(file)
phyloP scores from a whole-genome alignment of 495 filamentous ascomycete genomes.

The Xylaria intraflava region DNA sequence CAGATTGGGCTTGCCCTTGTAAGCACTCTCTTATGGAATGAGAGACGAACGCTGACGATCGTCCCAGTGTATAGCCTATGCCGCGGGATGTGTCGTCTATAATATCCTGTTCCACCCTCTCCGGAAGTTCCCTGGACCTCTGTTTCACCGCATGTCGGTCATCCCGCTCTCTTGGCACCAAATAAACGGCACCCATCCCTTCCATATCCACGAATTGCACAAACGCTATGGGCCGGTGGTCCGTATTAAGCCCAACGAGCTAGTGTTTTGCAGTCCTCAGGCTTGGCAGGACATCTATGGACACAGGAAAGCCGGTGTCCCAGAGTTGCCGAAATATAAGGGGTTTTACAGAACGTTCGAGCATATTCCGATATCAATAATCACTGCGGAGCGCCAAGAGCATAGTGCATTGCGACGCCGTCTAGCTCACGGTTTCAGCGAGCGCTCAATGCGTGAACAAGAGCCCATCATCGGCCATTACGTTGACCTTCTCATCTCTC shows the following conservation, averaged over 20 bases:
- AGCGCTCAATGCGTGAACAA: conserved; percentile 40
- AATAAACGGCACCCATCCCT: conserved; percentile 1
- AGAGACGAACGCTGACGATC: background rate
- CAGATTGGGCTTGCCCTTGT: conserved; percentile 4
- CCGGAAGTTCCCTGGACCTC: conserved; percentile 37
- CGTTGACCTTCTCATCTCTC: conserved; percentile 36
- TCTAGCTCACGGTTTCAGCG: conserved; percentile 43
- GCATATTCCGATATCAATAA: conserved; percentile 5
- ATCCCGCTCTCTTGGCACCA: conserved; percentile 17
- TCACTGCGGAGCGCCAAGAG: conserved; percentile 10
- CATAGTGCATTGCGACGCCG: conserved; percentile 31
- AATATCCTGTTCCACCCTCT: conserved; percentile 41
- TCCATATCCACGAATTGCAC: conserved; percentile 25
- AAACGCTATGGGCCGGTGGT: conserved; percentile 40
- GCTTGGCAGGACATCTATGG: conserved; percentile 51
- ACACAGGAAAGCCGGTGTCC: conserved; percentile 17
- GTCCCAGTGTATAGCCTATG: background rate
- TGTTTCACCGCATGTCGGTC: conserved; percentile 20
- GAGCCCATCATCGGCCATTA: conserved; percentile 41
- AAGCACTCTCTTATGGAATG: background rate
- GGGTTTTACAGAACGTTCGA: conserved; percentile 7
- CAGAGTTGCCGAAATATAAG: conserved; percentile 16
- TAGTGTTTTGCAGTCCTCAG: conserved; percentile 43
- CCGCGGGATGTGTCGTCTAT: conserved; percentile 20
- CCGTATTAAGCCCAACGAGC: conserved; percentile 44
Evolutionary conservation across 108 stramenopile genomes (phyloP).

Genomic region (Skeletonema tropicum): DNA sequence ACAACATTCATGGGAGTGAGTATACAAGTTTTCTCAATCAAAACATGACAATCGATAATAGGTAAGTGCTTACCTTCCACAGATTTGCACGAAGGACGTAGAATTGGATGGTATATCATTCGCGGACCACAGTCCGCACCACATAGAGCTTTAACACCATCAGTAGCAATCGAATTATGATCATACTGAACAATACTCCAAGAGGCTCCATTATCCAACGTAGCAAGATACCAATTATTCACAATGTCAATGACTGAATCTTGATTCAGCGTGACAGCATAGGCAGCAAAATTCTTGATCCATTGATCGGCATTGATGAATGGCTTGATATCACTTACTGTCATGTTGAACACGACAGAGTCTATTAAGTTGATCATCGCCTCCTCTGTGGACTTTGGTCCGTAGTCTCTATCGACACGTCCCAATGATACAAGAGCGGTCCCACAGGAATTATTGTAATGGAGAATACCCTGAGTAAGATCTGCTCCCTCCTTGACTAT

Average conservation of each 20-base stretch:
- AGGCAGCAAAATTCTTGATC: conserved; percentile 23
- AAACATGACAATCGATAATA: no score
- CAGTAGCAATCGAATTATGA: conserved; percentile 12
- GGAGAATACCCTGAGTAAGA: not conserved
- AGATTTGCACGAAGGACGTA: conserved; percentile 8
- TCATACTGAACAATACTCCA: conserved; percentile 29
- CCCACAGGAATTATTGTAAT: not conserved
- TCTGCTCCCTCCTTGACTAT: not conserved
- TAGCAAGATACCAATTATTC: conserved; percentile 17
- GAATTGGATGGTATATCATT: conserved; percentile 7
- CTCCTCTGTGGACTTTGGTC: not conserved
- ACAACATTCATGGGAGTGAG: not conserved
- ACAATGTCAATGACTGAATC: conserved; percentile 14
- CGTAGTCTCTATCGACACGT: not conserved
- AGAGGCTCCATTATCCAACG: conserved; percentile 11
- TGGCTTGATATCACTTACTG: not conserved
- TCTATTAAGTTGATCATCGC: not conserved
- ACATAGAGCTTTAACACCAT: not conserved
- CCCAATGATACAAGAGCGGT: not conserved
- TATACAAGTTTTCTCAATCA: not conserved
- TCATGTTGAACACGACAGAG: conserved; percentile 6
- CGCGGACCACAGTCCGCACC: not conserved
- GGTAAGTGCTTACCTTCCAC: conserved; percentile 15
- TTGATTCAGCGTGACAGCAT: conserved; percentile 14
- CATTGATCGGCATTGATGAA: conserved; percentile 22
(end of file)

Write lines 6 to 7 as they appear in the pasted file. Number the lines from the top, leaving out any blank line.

- CAGATTGGGCTTGCCCTTGT: conserved; percentile 4
- CCGGAAGTTCCCTGGACCTC: conserved; percentile 37